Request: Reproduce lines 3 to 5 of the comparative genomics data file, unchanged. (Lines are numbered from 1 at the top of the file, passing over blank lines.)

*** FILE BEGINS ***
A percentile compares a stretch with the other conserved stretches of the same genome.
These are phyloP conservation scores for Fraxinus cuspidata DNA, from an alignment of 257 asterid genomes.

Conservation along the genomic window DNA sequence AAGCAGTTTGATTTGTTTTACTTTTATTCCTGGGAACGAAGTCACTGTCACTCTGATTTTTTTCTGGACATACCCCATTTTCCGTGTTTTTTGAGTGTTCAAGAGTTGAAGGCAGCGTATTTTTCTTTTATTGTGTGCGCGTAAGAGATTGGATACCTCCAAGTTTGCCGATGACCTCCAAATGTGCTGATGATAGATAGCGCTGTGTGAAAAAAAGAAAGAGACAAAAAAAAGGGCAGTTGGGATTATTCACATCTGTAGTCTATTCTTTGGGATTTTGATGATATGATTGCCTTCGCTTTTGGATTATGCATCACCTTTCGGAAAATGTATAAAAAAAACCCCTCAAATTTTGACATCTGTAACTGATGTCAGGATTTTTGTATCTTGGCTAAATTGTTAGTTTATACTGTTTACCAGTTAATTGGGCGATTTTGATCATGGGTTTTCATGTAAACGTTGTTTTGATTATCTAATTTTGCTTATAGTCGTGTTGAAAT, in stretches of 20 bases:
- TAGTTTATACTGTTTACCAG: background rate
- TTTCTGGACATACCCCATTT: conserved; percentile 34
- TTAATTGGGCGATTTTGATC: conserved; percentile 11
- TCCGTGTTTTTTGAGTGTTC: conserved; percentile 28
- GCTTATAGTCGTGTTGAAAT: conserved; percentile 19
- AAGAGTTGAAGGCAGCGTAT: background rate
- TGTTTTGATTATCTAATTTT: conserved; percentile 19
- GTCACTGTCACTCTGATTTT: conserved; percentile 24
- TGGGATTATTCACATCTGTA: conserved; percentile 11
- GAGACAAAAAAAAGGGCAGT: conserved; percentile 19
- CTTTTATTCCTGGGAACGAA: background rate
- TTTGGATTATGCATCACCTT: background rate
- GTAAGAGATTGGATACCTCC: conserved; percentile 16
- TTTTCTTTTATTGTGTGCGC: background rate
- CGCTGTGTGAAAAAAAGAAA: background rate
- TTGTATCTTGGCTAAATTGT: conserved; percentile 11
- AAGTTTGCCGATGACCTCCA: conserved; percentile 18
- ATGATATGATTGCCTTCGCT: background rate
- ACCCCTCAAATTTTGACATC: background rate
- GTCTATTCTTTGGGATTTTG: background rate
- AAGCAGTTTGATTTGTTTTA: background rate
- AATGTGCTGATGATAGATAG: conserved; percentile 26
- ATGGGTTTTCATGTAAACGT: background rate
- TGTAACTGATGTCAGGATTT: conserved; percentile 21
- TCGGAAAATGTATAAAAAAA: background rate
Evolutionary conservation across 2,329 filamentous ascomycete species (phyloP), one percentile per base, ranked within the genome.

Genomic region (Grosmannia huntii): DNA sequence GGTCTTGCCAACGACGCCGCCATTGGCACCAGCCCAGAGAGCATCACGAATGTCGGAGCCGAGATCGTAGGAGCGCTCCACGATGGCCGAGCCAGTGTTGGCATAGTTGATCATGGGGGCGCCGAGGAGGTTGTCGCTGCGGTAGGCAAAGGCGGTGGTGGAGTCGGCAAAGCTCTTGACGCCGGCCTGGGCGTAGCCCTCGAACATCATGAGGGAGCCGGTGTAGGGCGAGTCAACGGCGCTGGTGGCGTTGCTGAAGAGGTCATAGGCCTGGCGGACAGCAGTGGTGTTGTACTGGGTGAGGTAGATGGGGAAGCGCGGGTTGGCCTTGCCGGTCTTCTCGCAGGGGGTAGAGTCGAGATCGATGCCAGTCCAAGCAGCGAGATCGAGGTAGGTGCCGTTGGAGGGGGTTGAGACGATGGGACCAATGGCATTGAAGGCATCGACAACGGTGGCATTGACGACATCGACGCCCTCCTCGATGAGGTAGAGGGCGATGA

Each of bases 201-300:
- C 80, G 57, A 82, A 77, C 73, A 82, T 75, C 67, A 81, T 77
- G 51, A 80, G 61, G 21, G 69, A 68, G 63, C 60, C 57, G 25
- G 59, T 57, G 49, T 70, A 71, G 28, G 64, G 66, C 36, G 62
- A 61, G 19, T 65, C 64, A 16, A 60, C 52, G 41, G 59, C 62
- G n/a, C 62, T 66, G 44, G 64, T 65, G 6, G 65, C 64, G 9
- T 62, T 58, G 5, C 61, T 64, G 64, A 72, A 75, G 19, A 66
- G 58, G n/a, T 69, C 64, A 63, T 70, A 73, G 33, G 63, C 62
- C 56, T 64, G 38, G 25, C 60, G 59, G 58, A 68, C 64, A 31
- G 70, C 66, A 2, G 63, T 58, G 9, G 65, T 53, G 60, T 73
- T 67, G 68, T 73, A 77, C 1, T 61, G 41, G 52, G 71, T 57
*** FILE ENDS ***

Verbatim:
Conservation along the genomic window DNA sequence AAGCAGTTTGATTTGTTTTACTTTTATTCCTGGGAACGAAGTCACTGTCACTCTGATTTTTTTCTGGACATACCCCATTTTCCGTGTTTTTTGAGTGTTCAAGAGTTGAAGGCAGCGTATTTTTCTTTTATTGTGTGCGCGTAAGAGATTGGATACCTCCAAGTTTGCCGATGACCTCCAAATGTGCTGATGATAGATAGCGCTGTGTGAAAAAAAGAAAGAGACAAAAAAAAGGGCAGTTGGGATTATTCACATCTGTAGTCTATTCTTTGGGATTTTGATGATATGATTGCCTTCGCTTTTGGATTATGCATCACCTTTCGGAAAATGTATAAAAAAAACCCCTCAAATTTTGACATCTGTAACTGATGTCAGGATTTTTGTATCTTGGCTAAATTGTTAGTTTATACTGTTTACCAGTTAATTGGGCGATTTTGATCATGGGTTTTCATGTAAACGTTGTTTTGATTATCTAATTTTGCTTATAGTCGTGTTGAAAT, in stretches of 20 bases:
- TAGTTTATACTGTTTACCAG: background rate
- TTTCTGGACATACCCCATTT: conserved; percentile 34